Top Grand Cru Burgundies are the most expensive wines on the planet. I just now looked on and the 2018 Romanée Conti from Domaine de la Romanée Conti will set you back at least $9K a bottle. Price aside, expensive Burgundy, like an impossible girlfriend/boyfriend, has the capacity to amaze every once in a while, but to monumentally disappoint more often than not. There’s an old age concerning Burgundy that says nine out of every ten bottles are disappointing. But the tenth bottle is so astounding that you empty the bank account to buy another ten bottles. Then at some point your pockets are empty and the boyfriend/girlfriend stops returning calls.

Châteauneuf du Pape: A Picnic Gone Wrong

Many moons ago when I was studying for the tasting exams, I continually struggled with getting Châteauneuf du Pape and Gigondas. Both are blends from the Southern Rhône based on Grenache. The blend part of the equation should have been my clue from the get go. Finally, one day after missing a call on a Châteauneuf for the umpteenth time, it occurred to me that the wine didn’t taste like any one thing—as in a single grape. Instead, it tasted like a blend. I know what you’re thinking. Doy-yoy. The good news is that from then on, I got the wine. And the picture of the wine, so to speak, that came to me that day was the following.

Imagine that you and friends decide to go for a picnic and watch the sunset. You find a suitable spot, light a fire, and then spread out a blanket. Then various victuals including roasted meats, smoked fish, tapenades, chutneys, and other condiments are set out. Bottles of vino are opened and poured. You watch the sunset and everyone is having a grand time as it gets dark. Until a wild beast of some sort starts making a racket in the bushes nearby, which freezes conversation instantly. The menacing snarling noises keep getting louder with the beast seemingly getting closer. Suddenly, someone in the group freaks out, gets up, and runs away. That sets the entire group off, which does likewise, running for the cars and then speeding away.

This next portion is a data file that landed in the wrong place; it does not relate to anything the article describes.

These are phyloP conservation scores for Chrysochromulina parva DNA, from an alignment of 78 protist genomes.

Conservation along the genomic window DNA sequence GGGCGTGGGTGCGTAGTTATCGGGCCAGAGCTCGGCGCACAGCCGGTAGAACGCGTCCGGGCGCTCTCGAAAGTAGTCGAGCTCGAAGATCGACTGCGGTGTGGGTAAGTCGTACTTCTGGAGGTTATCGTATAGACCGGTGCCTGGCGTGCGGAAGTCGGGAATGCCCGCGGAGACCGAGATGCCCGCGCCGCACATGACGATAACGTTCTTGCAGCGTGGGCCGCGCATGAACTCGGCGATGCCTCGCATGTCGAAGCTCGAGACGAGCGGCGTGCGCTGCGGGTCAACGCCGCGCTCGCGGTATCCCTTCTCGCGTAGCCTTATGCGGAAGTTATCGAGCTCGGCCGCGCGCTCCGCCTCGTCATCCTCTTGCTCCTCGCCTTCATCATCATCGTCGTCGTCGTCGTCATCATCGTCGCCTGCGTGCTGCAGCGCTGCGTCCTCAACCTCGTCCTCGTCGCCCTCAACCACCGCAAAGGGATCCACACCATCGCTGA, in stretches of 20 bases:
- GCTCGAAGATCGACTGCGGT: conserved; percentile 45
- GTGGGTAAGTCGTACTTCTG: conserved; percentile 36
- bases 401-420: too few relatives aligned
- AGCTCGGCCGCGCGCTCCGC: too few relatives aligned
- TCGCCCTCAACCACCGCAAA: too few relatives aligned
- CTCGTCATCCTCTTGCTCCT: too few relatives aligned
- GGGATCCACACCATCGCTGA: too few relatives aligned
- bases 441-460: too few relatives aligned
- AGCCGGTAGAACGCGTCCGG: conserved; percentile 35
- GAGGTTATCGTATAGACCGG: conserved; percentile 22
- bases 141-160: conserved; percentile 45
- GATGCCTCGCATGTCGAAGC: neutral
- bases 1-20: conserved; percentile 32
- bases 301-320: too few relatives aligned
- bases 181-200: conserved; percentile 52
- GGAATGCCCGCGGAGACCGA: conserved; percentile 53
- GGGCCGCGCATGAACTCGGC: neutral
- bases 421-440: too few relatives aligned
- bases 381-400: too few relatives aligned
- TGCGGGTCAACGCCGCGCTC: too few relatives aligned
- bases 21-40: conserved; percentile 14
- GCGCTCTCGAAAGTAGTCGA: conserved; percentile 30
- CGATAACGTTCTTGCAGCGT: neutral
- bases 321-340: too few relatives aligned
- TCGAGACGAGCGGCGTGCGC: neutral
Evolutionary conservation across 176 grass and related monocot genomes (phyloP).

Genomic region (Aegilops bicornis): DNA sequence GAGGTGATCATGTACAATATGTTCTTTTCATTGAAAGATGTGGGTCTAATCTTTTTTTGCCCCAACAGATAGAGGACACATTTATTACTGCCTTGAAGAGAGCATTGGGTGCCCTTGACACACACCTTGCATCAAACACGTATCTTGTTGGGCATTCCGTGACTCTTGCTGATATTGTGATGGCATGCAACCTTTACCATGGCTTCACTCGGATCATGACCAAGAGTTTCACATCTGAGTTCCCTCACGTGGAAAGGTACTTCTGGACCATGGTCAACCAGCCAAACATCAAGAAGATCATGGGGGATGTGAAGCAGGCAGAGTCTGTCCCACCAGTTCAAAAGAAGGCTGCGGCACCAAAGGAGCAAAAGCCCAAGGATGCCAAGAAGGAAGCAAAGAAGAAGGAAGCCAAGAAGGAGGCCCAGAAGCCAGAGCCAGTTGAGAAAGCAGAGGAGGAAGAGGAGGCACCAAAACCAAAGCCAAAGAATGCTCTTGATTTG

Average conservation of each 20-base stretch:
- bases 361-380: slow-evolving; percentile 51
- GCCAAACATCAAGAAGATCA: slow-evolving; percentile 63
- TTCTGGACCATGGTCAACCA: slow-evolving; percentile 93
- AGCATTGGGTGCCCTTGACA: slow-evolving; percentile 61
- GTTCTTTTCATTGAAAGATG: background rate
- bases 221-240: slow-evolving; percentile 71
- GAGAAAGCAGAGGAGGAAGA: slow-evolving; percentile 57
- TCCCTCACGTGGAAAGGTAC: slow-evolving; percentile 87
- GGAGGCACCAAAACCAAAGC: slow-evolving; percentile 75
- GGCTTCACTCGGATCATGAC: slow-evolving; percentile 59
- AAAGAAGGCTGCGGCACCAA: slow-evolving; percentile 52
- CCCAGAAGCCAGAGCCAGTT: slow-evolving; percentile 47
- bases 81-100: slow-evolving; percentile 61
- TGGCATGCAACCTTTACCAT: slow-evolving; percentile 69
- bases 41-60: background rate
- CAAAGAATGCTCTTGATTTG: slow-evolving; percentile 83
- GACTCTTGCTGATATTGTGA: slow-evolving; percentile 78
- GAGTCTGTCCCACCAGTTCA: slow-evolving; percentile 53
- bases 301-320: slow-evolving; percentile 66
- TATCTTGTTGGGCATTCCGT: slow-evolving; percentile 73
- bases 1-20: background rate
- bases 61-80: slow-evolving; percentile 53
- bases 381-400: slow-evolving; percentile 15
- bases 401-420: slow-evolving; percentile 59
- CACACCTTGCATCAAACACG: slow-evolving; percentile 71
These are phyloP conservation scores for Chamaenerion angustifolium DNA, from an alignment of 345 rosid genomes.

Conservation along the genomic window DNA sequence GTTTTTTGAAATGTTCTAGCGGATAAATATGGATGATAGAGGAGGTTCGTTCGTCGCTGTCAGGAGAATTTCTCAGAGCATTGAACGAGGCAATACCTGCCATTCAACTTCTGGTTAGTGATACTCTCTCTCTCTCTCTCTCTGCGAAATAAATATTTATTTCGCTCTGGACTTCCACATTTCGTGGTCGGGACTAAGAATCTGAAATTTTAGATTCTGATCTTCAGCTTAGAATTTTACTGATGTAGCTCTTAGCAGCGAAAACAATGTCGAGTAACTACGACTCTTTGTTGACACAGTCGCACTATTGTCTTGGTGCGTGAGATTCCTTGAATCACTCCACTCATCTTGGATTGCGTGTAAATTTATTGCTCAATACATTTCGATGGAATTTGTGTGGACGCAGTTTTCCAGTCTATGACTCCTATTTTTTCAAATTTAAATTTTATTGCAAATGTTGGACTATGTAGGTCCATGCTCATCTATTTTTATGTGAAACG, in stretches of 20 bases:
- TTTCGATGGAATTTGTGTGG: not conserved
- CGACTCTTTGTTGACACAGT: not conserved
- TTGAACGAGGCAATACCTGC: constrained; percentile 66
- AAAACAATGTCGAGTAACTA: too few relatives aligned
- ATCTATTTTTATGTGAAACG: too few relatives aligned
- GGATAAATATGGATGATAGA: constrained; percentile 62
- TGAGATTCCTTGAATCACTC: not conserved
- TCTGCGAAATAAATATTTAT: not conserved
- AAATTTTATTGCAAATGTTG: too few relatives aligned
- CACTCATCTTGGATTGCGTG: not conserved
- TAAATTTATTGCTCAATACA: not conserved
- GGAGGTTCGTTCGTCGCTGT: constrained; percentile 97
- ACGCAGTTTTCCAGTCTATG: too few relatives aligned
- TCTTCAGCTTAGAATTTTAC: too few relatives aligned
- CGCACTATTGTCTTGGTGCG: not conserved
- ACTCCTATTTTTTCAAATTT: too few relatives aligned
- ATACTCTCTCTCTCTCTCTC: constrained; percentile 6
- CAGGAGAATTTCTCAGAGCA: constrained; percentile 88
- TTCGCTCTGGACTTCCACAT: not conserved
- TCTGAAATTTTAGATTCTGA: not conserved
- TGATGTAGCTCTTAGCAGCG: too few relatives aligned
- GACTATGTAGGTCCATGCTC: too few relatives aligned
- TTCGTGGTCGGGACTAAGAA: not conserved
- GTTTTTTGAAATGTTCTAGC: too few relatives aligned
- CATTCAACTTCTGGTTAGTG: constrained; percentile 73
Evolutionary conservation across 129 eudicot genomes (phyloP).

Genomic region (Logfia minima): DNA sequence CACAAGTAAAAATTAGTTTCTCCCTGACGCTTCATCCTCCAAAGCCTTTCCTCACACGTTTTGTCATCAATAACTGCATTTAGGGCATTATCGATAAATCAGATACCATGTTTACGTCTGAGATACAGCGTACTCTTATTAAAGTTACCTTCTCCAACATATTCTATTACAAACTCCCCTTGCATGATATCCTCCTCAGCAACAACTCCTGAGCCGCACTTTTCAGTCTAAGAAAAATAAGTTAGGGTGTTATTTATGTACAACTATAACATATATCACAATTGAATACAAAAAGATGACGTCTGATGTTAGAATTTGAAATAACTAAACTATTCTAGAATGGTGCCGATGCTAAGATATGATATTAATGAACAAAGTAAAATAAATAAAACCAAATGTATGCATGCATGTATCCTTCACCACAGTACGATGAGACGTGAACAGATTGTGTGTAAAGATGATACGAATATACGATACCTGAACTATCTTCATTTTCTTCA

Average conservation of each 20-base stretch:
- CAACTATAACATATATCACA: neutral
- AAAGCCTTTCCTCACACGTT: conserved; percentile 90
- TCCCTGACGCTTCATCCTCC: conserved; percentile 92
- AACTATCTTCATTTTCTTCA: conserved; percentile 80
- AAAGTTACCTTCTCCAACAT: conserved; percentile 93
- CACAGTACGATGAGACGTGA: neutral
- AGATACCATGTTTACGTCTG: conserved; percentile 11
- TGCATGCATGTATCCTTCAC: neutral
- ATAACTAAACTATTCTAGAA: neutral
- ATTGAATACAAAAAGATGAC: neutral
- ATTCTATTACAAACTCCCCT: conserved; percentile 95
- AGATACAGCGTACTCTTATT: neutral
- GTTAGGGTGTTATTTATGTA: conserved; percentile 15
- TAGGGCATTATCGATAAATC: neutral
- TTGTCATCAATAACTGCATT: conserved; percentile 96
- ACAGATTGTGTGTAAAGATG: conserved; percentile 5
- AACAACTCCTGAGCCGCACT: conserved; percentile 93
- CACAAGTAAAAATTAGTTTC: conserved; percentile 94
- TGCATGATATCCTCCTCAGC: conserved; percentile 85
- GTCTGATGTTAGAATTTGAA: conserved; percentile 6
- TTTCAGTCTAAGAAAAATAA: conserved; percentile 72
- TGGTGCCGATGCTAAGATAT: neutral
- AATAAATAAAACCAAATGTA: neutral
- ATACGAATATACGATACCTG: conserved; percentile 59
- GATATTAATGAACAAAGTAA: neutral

The next day you return to clean up the mess. In your absence, the mysterious beast–and no doubt others—made a feast out of your picnic. The blanket is bunched up and most of the food has been eaten. What wasn’t is mixed together and smeared all over. The blanket smells like dried meat, tapenade, animals, and pepper—exactly like aged Châteauneuf or Gigondas. The idea became my “picture” for the wine. It’s worked ever since.

Brut Zero Champagne: Penitent Socialites

Other than using larger glasses for service (even red wine glasses) and even decanting bottles, the most curious recent trend concerning Champagne to me is the popularity of brut zero wines. These non-dosage bubblies are bracingly acidic and bone dry. Personally, I find no pleasure in drinking them. And pleasure is what drinking Champagne should be all about. But brut zero Champagnes are all the rage with some of my younger compadres. They argue that the dosage, or addition of a tiny bit of sugar and wine just before the bottle is corked and labeled, can dilute the true expression of a Champagne and its terroir. Which is an ill-founded notion because Champagne as a wine is practically always a blend. Adjusting the sweetness level through dosage is simply a way of ensuring the wine is balanced.

Every time I taste a non-dosage wine I’m reminded of the once-popular trend of self-flagellation in the Catholic church. Where one would practice self-punishment through various means to atone for one’s supposed sins in the eyes of the almighty. Here behind the adobe curtain, the Penitentes were a religious order once known for their practice of self-flagellation, especially during Holy Week. Combine the self-flagellation thing with the idea that Champagne has long signified the good life and upper crust in society, and you have a unique mélange. Socialites wearing mohair sweaters instead of cashmere, and drinking bubbly that makes them suffer. It’s an intriguing idea.